We have but a few hours of daylight left us. My cavalry are rapidly exhausting their ammunition, and if the attack is delayed much longer they may have none left. And then another batch of staff-officers was sent out to gallop through the mud and hurry up the columns. At four o'clock the formation was completed, the order for the assault was given, and the struggle for Pickett's intrenched line began. The Confederate infantry brigades were posted from left to right as follows: Terry, Corse, Steuart, Ransom, and Wallace. General Fitzhugh Lee, commanding the cavalry, had placed W. H. F. Lee's two brigades on the right of the line, Munford's division on the left, and Rosser's in rear of Hatcher's Run, to guard the trains. I rode to the front, in company with Sheridan and Warren, with the head of Ayres's division, which was on the left. Ayres threw out a skirmish-line and advanced across an open field which sloped down gradually toward the dense woods just north of the White Oa
. on the Five Forks road not far from J. Boisseau's house. Ayres had his division on this road, having arrived about daylighn ground near the church, and form in order of battle, with Ayres on the left, Crawford on his right, and Griffin in rear as ront, in company with Sheridan and Warren, with the head of Ayres's division, which was on the left. Ayres threw out a skirmAyres threw out a skirmish-line and advanced across an open field which sloped down gradually toward the dense woods just north of the White Oak roae galloping back to join in the general scrimmage. Soon Ayres's men met with a heavy fire on their left flank, and had tobe a sorry soldier who could help following such a leader. Ayres and his officers were equally exposing themselves at all poadied, for such troops could suffer but a momentary check. Ayres, with drawn saber, rushed forward once more with his vetera had moved off in a northerly direction, marching away from Ayres, and leaving a gap between the two divisions. Sheridan bec
nts at Five Forks, which seemed likely. While we were talking, General Warren, who had accompanied Crawford's division, rode up and reported r one of its division commanders, you are authorized to relieve General Warren and order him to report to him [General Grant] at headquarters.t of his line to protect that flank. Orders were at once given to Warren's corps to move up the Gravelly Run Church road to the open ground uard the trains. I rode to the front, in company with Sheridan and Warren, with the head of Ayres's division, which was on the left. Ayres tan became exceedingly annoyed at this circumstance, complained that Warren was not giving sufficient personal supervision to the infantry, andre. I went in the direction of Crawford's division, on our right. Warren, whose personal gallantry was always conspicuous, had had his horseLee's army in the morning. He said to me that he had just relieved Warren, and placed Griffin in command of the Fifth Corps. I had been send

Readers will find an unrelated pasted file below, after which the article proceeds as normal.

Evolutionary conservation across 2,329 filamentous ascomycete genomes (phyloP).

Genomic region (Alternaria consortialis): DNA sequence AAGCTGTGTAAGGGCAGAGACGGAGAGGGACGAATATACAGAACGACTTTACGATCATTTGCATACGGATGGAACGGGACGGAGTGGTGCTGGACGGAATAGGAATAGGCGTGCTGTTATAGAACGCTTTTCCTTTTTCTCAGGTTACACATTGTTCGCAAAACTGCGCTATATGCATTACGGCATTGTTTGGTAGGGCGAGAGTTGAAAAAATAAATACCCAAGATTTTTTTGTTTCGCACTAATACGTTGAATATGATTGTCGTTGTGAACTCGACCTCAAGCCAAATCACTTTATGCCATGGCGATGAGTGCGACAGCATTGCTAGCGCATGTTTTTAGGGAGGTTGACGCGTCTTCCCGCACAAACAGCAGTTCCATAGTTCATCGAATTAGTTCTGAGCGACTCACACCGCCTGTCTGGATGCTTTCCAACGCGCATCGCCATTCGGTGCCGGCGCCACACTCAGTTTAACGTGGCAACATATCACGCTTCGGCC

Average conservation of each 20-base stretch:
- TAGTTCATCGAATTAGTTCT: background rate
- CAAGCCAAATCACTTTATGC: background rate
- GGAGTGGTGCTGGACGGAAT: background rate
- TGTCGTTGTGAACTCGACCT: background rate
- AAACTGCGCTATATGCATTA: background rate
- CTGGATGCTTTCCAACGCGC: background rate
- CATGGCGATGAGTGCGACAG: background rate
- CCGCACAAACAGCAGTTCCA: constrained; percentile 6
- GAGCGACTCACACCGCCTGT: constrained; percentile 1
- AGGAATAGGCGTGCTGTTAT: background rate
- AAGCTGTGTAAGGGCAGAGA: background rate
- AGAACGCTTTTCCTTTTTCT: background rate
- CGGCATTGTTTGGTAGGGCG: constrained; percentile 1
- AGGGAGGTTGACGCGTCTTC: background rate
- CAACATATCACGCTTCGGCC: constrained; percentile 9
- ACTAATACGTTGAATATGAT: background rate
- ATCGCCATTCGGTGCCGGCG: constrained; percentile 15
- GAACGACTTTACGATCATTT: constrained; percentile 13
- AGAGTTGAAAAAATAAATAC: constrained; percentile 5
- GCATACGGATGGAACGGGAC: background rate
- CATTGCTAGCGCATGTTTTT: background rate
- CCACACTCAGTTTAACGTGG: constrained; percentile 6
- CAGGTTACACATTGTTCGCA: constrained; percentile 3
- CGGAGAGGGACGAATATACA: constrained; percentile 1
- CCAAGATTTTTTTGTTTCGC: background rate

Get right along, now. Oh, drop your guns; you'll never need them any more. You'll all be safe over there. Are there any more of you? We want every one of you fellows. Nearly 1500 were captured at the angle. An orderly here came up to Sheridan, saluted, and said: Colonel Forsyth of your staff is killed, sir. It's no such thing! cried Sheridan. I don't believe a word of it. You'll find Forsyth's all right. Ten minutes later Forsyth rode up. He had been mistaken for the gallant General Winthrop, who had fallen in the assault. Sheridan did not even seem surprised when he saw Forsyth, and merely said: There; I told you so. This incident is mentioned as illustrative of a peculiar trait of Sheridan's character, which never allowed him to be disturbed by camp rumors, however disastrous. The dismounted cavalry had assaulted as soon as they heard the infantry fire open. The natty cavalrymen, with their tight-fitting jackets, and short carbines, swarmed through the pine thicket
ch of staff-officers was sent out to gallop through the mud and hurry up the columns. At four o'clock the formation was completed, the order for the assault was given, and the struggle for Pickett's intrenched line began. The Confederate infantry brigades were posted from left to right as follows: Terry, Corse, Steuart, Ransom, and Wallace. General Fitzhugh Lee, commanding the cavalry, had placed W. H. F. Lee's two brigades on the right of the line, Munford's division on the left, and Rosser's in rear of Hatcher's Run, to guard the trains. I rode to the front, in company with Sheridan and Warren, with the head of Ayres's division, which was on the left. Ayres threw out a skirmish-line and advanced across an open field which sloped down gradually toward the dense woods just north of the White Oak road. He soon met with a fire from the edge of these woods, a number of men fell, and the skirmish-line halted and seemed to waver. Sheridan now began to exhibit those traits which a